Tribute to the Angels

  • Title Tribute to the Angels
  • Year 2020
  • Instr sop solo 1-0-1-0 1-0-0-0 pf, perc
  • Duration 25 min
  • Categories Vocal, Chamber (8 or more)
  • Publisher ACA
  • Texts H. D. (Hilda Doolittle)

Tribute to the Angels was completed in 2020 with deeply appreciated support from the Fromm Music Foundation at Harvard University. It was composed for the Talea Ensemble and soprano Jennifer Zetlan. The poetry of Tribute to the Angels is taken from Trilogy, an extended cycle of poems, by the American-British imagist poet, H. D (a. k. a. Hilda Doolittle). All of the poems of Trilogy emanate from the experience of the “blitz” of London during World War II, to which H. D. was a first-hand witness. The epic cycle is divided into three parts, each containing 43 poems. My composition takes its name (and texts) from the second part of Trilogy, which focuses particularly on spiritual rejuvenation and redemption rather than on the destruction described in Part 1. I chose eight poems to form a musical setting, and added to these an opening instrumental prologue. A description of the narrative of the song cycle follows:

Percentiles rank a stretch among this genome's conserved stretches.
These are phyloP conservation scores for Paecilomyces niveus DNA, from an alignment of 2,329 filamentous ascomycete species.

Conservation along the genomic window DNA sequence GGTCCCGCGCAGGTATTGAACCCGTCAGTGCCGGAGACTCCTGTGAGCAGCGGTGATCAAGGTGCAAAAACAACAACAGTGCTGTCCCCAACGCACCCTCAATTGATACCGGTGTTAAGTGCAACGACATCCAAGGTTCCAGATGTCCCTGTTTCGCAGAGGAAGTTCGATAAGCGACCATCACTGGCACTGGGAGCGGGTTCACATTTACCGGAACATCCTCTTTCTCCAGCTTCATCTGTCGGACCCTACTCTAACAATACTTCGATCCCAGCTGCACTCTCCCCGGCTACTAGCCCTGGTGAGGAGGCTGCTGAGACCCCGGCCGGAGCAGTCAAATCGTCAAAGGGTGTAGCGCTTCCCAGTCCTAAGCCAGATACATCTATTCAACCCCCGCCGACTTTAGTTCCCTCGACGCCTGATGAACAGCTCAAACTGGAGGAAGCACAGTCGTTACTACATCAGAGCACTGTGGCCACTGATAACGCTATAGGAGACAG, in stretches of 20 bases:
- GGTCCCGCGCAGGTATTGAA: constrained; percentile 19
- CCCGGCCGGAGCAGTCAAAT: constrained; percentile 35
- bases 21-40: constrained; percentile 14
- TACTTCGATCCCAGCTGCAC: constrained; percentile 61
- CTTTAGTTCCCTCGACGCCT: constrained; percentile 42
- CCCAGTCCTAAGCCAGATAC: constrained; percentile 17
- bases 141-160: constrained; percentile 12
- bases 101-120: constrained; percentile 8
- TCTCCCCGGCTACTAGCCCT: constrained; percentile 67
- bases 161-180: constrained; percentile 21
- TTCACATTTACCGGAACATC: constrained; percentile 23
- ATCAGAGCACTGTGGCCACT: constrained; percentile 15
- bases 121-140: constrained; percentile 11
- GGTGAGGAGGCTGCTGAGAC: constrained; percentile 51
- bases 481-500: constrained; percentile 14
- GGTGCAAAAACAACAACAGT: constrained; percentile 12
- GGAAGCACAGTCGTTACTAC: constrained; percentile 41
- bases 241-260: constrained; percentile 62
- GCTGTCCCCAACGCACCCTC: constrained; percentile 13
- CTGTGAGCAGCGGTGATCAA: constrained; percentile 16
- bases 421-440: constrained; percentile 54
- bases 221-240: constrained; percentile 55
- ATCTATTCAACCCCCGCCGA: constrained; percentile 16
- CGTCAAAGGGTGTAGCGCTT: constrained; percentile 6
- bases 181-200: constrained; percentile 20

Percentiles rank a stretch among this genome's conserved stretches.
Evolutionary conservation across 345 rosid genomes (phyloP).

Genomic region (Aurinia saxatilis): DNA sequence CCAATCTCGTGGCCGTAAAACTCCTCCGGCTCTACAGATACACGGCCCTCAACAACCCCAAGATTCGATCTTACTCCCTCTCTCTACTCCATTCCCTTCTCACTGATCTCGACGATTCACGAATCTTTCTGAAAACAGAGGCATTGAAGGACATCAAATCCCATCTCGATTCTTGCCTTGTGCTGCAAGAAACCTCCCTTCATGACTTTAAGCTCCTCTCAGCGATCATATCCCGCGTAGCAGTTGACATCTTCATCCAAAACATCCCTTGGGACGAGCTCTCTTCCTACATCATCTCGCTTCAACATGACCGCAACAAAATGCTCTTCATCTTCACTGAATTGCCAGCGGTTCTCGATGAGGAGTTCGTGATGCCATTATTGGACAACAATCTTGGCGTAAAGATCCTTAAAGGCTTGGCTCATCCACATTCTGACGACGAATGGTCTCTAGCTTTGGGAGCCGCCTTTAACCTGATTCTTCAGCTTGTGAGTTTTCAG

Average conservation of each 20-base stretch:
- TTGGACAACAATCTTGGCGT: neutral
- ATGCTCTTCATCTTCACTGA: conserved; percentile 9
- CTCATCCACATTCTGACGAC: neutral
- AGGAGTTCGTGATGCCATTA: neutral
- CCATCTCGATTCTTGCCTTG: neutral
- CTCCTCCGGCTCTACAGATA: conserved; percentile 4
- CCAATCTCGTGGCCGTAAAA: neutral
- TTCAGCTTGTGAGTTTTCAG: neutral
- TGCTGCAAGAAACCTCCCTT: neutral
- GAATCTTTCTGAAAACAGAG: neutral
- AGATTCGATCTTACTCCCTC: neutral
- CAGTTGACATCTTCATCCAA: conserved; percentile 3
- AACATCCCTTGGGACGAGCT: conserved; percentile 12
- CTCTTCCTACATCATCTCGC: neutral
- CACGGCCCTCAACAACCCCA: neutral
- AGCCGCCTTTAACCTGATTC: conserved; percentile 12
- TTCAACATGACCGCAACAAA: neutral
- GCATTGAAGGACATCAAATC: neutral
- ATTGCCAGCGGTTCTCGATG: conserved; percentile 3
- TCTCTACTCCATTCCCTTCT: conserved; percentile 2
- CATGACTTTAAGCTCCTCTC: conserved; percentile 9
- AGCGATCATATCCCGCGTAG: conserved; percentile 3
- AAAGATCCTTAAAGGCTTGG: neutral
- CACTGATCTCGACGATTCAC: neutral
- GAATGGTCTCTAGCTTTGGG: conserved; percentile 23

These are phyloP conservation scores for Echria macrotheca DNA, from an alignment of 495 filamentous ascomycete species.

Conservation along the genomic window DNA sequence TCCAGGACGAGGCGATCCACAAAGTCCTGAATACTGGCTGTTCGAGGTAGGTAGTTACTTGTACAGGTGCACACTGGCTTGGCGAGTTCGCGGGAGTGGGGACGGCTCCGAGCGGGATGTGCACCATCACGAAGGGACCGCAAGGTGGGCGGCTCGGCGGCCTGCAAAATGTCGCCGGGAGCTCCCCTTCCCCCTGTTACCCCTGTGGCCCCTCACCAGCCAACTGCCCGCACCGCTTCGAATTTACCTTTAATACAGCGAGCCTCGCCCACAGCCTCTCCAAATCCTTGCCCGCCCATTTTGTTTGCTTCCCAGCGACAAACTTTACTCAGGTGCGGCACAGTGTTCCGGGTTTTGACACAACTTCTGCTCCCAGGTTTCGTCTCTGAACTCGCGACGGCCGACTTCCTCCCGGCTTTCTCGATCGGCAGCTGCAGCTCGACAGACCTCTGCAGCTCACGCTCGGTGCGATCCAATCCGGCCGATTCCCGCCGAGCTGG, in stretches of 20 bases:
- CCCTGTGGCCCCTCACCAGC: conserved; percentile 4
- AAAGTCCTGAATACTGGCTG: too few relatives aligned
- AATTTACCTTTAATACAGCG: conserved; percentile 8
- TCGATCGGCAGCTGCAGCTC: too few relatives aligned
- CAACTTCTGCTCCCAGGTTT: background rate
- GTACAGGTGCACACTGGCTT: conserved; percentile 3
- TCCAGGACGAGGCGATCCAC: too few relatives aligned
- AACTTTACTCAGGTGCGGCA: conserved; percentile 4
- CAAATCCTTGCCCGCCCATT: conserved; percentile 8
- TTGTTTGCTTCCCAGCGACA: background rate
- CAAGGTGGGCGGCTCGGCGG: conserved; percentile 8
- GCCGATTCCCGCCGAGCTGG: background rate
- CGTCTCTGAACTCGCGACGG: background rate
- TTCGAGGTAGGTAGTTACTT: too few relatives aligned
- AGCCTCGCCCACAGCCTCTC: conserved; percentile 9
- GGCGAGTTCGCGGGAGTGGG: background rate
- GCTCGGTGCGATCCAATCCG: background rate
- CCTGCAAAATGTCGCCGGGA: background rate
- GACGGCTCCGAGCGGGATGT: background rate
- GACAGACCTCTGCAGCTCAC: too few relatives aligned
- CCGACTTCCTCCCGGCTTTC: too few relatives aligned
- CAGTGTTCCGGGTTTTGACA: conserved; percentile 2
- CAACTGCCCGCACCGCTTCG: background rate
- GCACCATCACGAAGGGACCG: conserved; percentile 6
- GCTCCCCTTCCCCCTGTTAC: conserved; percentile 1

After a prologue, the first poem introduces the narrator, Hermes Trismegistus, (in legend) inventor of language, father of alchemy, and founder of Egyptian culture. A declamation then recalls the words of the prophet John citing God’s vow to “make all things new.” Two further poems speak of the horrors of war, comparing this struggle to heroic ones of the past, both real and mythological. Then a transformation occurs, an “alchemical change” symbolized by the metamorphosis of the word marah (from Hebrew, “sorrow”) to mer, Maia (May), Mary, and finally mother. The angel Gabriel, the herald, appears, as he summons the other angels, as well as a mysterious woman (Psyche, goddess of poetry). Bells resound as angels, named in both old and new testaments, are announced: Gabriel, Azrael, Raphael, Uriel, Annael, and Michael, and a Dies Irae chant becomes obscured by chimes that refer back to Gabriel’s song. A vision of heaven appears, a realm glowing so brightly that “there was no need of the moon to shine….,” and finally there is a hymn to Uriel (in Hebrew, “light of God”). The hymn intertwines two Judeo/Christian images: the flowering of the “rood” (the cross of Christ, made up of two rods), and the flowering of the “reed” (the correct name--Reed Sea—of the water parted by Moses), from which “we rise again and live.”